Figs: Figs have shown insulin requirement lowering properties. In recent studies, the average insulin dose required was 12%. WARNING: Sun-drying of these fruits on the tree resulted in fungal infection and colonization. Aflatoxin accumulation equaled levels frequently reported for such seeds as peanuts and cereal grains. Compounds from fig plants are being used to develop products against forms of anthrax

Gooseberries: Gooseberries have demonstrated a decrease in cholesterol levels

Grapes / Wine: Mild-to-moderate wine consumption is associated with a reduced incidence of mortality and morbidity from coronary heart disease. Resveratrol, a compound of wine and grapes is a potent antiarrhythmic agent with cardioprotective properties and reduces ischemia-reperfusion (I/R) injury thereby proving effective in the prevention of kidney disease and the risk of organ rejection after renal transplantation.

Mangos: Contains bioflavonoids that aid the immune system

Melon: Bitter melon is often used in Asia to treat various diseases (e.g., malaria), Melon also has anti-viral, anti-tumor, and immune system boosting properties. Cervical cancer patients have a defective immune system. There is a decrease of total white blood cell count including lymphocytes and natural killer (NK) cells. It is also known for its hypoglycemic effect, which can counteract the adverse effects of a high fat diet. Rural Filipino midwives place a strong bitter melon extract in a newborn's mouth to activate the immune system and is also being trialed in HIV therapy. It is capable of acting against multiple stages of the viral life cycle, on acute infection as well as replication in chronically infected cells.

Bitter melon therapy can be prepared by extracting juices from fresh leaves and fruits and adding purified water to the extract to control the potency. Another preparation involves bringing two pounds of leaves and fruits in a gallon of purified water to a boil, allowing it to simmer for five minutes, filtering the decoction, and storing it in the refrigerator. The therapy can be administered either orally or via the rectum.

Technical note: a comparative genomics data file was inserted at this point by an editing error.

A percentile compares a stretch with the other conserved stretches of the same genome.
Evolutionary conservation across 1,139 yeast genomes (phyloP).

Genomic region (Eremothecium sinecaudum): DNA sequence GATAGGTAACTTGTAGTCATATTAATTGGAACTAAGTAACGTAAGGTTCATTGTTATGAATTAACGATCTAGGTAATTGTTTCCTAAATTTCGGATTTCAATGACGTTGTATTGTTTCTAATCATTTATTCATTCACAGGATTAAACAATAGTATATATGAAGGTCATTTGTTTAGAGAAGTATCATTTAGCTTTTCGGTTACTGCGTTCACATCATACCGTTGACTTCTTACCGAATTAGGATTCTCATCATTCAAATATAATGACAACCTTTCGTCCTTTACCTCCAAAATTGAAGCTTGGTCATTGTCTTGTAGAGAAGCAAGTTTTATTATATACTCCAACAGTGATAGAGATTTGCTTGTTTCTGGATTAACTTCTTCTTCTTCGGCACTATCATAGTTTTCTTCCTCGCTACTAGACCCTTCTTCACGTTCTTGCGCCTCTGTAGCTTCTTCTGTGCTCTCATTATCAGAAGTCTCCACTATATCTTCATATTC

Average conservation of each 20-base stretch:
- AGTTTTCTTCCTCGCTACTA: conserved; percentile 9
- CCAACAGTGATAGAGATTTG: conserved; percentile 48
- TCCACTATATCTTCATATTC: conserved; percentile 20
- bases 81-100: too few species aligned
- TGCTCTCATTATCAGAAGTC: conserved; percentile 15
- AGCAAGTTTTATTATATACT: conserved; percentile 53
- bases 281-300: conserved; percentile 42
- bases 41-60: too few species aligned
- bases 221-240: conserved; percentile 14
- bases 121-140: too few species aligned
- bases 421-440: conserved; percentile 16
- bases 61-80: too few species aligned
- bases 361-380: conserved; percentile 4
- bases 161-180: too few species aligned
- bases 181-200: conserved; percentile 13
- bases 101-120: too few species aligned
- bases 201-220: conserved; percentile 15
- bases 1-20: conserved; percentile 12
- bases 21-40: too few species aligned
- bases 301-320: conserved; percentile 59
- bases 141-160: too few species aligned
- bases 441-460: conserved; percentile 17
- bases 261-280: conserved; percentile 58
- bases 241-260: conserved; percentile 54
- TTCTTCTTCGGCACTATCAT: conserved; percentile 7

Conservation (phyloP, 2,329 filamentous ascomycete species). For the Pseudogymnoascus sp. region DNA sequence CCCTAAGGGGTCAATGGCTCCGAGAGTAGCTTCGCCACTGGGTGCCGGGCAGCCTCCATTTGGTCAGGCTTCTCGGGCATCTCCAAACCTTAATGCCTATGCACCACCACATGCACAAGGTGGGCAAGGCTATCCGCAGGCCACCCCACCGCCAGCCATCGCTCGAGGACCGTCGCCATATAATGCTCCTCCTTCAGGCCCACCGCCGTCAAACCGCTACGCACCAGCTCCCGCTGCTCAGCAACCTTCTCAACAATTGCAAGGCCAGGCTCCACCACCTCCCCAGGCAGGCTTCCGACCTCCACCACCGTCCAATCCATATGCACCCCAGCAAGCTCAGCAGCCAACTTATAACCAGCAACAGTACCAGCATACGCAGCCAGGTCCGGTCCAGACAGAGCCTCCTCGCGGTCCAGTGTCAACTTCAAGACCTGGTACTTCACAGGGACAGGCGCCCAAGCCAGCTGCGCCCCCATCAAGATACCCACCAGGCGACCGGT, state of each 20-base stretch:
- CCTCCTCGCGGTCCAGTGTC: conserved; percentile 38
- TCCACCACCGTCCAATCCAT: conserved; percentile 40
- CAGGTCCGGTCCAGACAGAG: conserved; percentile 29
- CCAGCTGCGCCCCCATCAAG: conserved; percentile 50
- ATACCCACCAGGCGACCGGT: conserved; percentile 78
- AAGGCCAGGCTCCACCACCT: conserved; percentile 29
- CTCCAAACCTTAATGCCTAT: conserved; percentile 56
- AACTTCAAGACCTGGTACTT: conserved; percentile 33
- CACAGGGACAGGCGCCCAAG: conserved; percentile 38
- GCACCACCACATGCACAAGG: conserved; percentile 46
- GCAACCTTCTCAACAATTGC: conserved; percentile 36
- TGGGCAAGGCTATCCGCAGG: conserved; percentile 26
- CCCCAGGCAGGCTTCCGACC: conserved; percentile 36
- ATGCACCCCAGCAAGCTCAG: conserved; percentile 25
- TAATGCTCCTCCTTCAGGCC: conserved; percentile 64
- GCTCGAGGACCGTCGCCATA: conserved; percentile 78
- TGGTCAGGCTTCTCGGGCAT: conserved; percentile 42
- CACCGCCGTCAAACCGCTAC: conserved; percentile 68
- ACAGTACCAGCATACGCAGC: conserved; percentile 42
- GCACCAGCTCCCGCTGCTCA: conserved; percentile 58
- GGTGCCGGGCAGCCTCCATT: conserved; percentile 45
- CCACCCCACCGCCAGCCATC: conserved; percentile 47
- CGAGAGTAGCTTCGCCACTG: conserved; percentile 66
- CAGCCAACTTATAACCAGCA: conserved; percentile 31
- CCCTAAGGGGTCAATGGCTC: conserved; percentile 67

Watermelon is a rich natural source of lycopene, with antioxidant capacity. Lycopene is bio-available from both fresh-frozen watermelon juice and canned tomato juice.

Olive Oil: Olive oil phenolics are powerful antioxidants

Papaya: Papaya has the ability to counteract the oxidative stress. WARNING: unripe or semi-ripe papaya (contain high concentration of the latex that can produce marked uterine contractions) could be unsafe in pregnancy.

Pineapple: Both papaya and pineapple contain high amounts of enzymes that help combat everything from autoimmune diseases, allergies, and cancer to AIDS

Pear: Prickly pear pectin decreases plasma LDL concentrations.

Persimmon: persimmon possesses hypolipidemic and antioxidant properties

Pomegranate: Pomegranate juice can protect against cardiovascular disease due to its inhibitory effect on oxidative stress and on serum ACE activity. Punicalagin is an antioxidant ellagitannin of pomegranate juice. This compound is responsible for the high antioxidant activity of this juice.

Plums: Menopause drastically increases the risk of osteoporosis. Many lifestyle and nutritional factors play an important role in the maintenance of skeletal health. Recent research findings suggest that dried plums, a rich source of phenolic and flavonoid compounds, are highly effective in modulating bone mass in an ovarian hormone-deficient state.

Others: Green tea contains polyphenols, which may reduce heart disease, cancer and stroke risk.